Healthcare system in the USA may have experienced some significant changes in the recent years, but it still has not solved the problem of wasted resources and efforts. This problem was addressed in various studies; the analyses have shown that billions of dollars are wasted every year (Berwick & Hackbarth, 2012). One of the general problems that was reviewed in many articles and noticed by me quite frequently is poorly organized care delivery.
Sometimes, a treatment itself had not cost much, but because the delivered care was executed inadequately, the patient had to continue his staying at a hospital, and his health status could even worsen. Why do patients have to spend money on their health care if it not executed according to the prescribed rules? Of course, this question is linked to other problems in the health care system; specifically, health care system itself needs to be reformed so that it would not have to experience such losses.
Care coordination is also stated as one of the major problems, and I absolutely agree with this statement. Care coordination is of vital importance (literally) for patients with chronic conditions; if it is not executed correctly, patients will pay not only with their money but with their health, too.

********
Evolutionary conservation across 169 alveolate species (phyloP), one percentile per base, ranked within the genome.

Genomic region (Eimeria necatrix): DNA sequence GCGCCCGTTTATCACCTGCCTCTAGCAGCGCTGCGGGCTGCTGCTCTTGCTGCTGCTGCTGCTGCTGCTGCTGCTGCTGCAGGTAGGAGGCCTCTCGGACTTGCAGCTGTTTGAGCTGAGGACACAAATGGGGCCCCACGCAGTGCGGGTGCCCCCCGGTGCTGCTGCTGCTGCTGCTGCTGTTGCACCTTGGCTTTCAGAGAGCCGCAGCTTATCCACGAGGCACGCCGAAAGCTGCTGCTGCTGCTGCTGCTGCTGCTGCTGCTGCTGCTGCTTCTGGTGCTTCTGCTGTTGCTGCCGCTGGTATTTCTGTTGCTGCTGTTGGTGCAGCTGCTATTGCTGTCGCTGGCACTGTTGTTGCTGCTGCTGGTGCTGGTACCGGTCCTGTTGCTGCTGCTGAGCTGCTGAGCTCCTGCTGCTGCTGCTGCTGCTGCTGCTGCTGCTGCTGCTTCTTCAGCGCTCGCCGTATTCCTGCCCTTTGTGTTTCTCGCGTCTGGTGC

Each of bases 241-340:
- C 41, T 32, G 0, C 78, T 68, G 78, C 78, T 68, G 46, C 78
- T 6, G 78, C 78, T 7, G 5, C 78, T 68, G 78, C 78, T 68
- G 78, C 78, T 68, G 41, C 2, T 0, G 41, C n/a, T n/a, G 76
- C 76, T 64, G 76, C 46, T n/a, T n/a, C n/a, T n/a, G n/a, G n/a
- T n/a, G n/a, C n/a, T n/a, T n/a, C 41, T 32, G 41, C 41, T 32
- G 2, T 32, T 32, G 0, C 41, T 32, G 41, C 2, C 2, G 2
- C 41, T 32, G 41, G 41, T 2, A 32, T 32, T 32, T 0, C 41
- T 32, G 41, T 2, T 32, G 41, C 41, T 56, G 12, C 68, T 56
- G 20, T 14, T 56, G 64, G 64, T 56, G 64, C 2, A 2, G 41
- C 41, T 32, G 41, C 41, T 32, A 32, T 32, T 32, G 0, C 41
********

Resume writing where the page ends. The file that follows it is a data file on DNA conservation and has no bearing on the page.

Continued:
Sometimes even with their life. The health care system needs to track down every violation made during the hospitalization and treatment so that hospitals could estimate the costs of such wasted efforts. However, I am afraid that such means will not necessarily help. They might add even more waste to the health care system, although their initial aim was to reduce it. I believe that only a profound reconstruction of the health care system will help avoid such waste of resources and efforts.
Berwick, D. M., & Hackbarth, A. D. (2012). Eliminating waste in US health care. Jama, 307(14), 1513-1516.